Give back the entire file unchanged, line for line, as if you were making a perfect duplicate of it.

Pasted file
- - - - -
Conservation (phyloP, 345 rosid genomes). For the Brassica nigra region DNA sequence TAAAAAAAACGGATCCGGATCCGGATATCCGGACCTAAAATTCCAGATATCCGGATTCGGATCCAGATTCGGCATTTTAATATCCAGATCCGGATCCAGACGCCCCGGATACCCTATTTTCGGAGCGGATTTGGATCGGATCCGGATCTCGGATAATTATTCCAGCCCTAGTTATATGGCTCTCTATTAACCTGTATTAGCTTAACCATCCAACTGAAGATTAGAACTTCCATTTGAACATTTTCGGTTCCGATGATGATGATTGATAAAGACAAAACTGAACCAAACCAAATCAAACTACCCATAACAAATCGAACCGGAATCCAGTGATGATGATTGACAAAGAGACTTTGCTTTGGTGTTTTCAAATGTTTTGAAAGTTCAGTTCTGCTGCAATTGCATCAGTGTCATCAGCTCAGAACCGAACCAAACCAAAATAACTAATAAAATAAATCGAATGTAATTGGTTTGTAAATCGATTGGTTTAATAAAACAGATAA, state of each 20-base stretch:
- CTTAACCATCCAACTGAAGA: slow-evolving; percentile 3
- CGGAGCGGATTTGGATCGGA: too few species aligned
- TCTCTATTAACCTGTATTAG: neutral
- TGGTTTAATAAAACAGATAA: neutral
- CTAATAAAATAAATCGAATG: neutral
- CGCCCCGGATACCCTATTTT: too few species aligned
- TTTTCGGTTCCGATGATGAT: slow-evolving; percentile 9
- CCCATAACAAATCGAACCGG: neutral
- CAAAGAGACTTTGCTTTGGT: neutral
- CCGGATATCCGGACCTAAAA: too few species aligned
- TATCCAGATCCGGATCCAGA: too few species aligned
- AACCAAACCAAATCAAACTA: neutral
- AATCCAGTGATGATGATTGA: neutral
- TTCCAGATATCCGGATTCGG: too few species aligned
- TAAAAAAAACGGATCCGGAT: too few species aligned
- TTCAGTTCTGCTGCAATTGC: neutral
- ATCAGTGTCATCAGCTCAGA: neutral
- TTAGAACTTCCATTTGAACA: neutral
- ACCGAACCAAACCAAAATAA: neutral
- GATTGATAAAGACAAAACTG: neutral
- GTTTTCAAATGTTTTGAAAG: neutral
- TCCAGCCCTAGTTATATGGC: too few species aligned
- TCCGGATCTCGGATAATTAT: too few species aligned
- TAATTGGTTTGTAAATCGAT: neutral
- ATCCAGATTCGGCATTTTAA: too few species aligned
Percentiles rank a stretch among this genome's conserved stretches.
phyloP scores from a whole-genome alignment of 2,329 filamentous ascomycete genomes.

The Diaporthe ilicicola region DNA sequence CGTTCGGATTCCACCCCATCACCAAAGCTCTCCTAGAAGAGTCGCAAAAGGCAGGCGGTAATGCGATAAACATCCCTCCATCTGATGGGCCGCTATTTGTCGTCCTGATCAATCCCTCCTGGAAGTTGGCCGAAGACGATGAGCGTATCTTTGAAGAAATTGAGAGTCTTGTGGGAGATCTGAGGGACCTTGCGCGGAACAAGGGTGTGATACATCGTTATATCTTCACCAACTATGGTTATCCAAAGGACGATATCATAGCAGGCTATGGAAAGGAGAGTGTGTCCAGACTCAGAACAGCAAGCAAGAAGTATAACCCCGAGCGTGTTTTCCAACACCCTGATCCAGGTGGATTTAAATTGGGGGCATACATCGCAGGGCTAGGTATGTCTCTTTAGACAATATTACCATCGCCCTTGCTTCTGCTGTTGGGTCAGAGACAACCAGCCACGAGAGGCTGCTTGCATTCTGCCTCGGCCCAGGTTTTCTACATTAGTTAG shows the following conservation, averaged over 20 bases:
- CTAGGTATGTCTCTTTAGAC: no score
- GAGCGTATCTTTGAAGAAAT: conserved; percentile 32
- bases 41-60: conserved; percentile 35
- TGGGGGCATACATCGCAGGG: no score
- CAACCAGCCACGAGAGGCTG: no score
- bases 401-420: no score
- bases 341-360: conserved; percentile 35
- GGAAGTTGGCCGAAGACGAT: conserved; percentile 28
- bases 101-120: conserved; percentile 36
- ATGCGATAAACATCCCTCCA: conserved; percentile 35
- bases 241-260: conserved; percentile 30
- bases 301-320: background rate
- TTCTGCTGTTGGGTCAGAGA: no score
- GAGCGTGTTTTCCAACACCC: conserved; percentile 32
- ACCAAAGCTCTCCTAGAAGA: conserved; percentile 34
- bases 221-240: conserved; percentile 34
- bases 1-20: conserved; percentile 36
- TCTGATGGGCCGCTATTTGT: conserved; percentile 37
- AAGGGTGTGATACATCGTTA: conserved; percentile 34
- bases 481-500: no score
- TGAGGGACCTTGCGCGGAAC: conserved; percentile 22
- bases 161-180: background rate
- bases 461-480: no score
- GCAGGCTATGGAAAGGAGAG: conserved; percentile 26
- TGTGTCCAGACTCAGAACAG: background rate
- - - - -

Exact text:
Conservation (phyloP, 345 rosid genomes). For the Brassica nigra region DNA sequence TAAAAAAAACGGATCCGGATCCGGATATCCGGACCTAAAATTCCAGATATCCGGATTCGGATCCAGATTCGGCATTTTAATATCCAGATCCGGATCCAGACGCCCCGGATACCCTATTTTCGGAGCGGATTTGGATCGGATCCGGATCTCGGATAATTATTCCAGCCCTAGTTATATGGCTCTCTATTAACCTGTATTAGCTTAACCATCCAACTGAAGATTAGAACTTCCATTTGAACATTTTCGGTTCCGATGATGATGATTGATAAAGACAAAACTGAACCAAACCAAATCAAACTACCCATAACAAATCGAACCGGAATCCAGTGATGATGATTGACAAAGAGACTTTGCTTTGGTGTTTTCAAATGTTTTGAAAGTTCAGTTCTGCTGCAATTGCATCAGTGTCATCAGCTCAGAACCGAACCAAACCAAAATAACTAATAAAATAAATCGAATGTAATTGGTTTGTAAATCGATTGGTTTAATAAAACAGATAA, state of each 20-base stretch:
- CTTAACCATCCAACTGAAGA: slow-evolving; percentile 3
- CGGAGCGGATTTGGATCGGA: too few species aligned
- TCTCTATTAACCTGTATTAG: neutral
- TGGTTTAATAAAACAGATAA: neutral
- CTAATAAAATAAATCGAATG: neutral
- CGCCCCGGATACCCTATTTT: too few species aligned
- TTTTCGGTTCCGATGATGAT: slow-evolving; percentile 9
- CCCATAACAAATCGAACCGG: neutral
- CAAAGAGACTTTGCTTTGGT: neutral
- CCGGATATCCGGACCTAAAA: too few species aligned
- TATCCAGATCCGGATCCAGA: too few species aligned
- AACCAAACCAAATCAAACTA: neutral
- AATCCAGTGATGATGATTGA: neutral
- TTCCAGATATCCGGATTCGG: too few species aligned
- TAAAAAAAACGGATCCGGAT: too few species aligned
- TTCAGTTCTGCTGCAATTGC: neutral
- ATCAGTGTCATCAGCTCAGA: neutral
- TTAGAACTTCCATTTGAACA: neutral
- ACCGAACCAAACCAAAATAA: neutral
- GATTGATAAAGACAAAACTG: neutral
- GTTTTCAAATGTTTTGAAAG: neutral
- TCCAGCCCTAGTTATATGGC: too few species aligned
- TCCGGATCTCGGATAATTAT: too few species aligned
- TAATTGGTTTGTAAATCGAT: neutral
- ATCCAGATTCGGCATTTTAA: too few species aligned
Percentiles rank a stretch among this genome's conserved stretches.
phyloP scores from a whole-genome alignment of 2,329 filamentous ascomycete genomes.

The Diaporthe ilicicola region DNA sequence CGTTCGGATTCCACCCCATCACCAAAGCTCTCCTAGAAGAGTCGCAAAAGGCAGGCGGTAATGCGATAAACATCCCTCCATCTGATGGGCCGCTATTTGTCGTCCTGATCAATCCCTCCTGGAAGTTGGCCGAAGACGATGAGCGTATCTTTGAAGAAATTGAGAGTCTTGTGGGAGATCTGAGGGACCTTGCGCGGAACAAGGGTGTGATACATCGTTATATCTTCACCAACTATGGTTATCCAAAGGACGATATCATAGCAGGCTATGGAAAGGAGAGTGTGTCCAGACTCAGAACAGCAAGCAAGAAGTATAACCCCGAGCGTGTTTTCCAACACCCTGATCCAGGTGGATTTAAATTGGGGGCATACATCGCAGGGCTAGGTATGTCTCTTTAGACAATATTACCATCGCCCTTGCTTCTGCTGTTGGGTCAGAGACAACCAGCCACGAGAGGCTGCTTGCATTCTGCCTCGGCCCAGGTTTTCTACATTAGTTAG shows the following conservation, averaged over 20 bases:
- CTAGGTATGTCTCTTTAGAC: no score
- GAGCGTATCTTTGAAGAAAT: conserved; percentile 32
- bases 41-60: conserved; percentile 35
- TGGGGGCATACATCGCAGGG: no score
- CAACCAGCCACGAGAGGCTG: no score
- bases 401-420: no score
- bases 341-360: conserved; percentile 35
- GGAAGTTGGCCGAAGACGAT: conserved; percentile 28
- bases 101-120: conserved; percentile 36
- ATGCGATAAACATCCCTCCA: conserved; percentile 35
- bases 241-260: conserved; percentile 30
- bases 301-320: background rate
- TTCTGCTGTTGGGTCAGAGA: no score
- GAGCGTGTTTTCCAACACCC: conserved; percentile 32
- ACCAAAGCTCTCCTAGAAGA: conserved; percentile 34
- bases 221-240: conserved; percentile 34
- bases 1-20: conserved; percentile 36
- TCTGATGGGCCGCTATTTGT: conserved; percentile 37
- AAGGGTGTGATACATCGTTA: conserved; percentile 34
- bases 481-500: no score
- TGAGGGACCTTGCGCGGAAC: conserved; percentile 22
- bases 161-180: background rate
- bases 461-480: no score
- GCAGGCTATGGAAAGGAGAG: conserved; percentile 26
- TGTGTCCAGACTCAGAACAG: background rate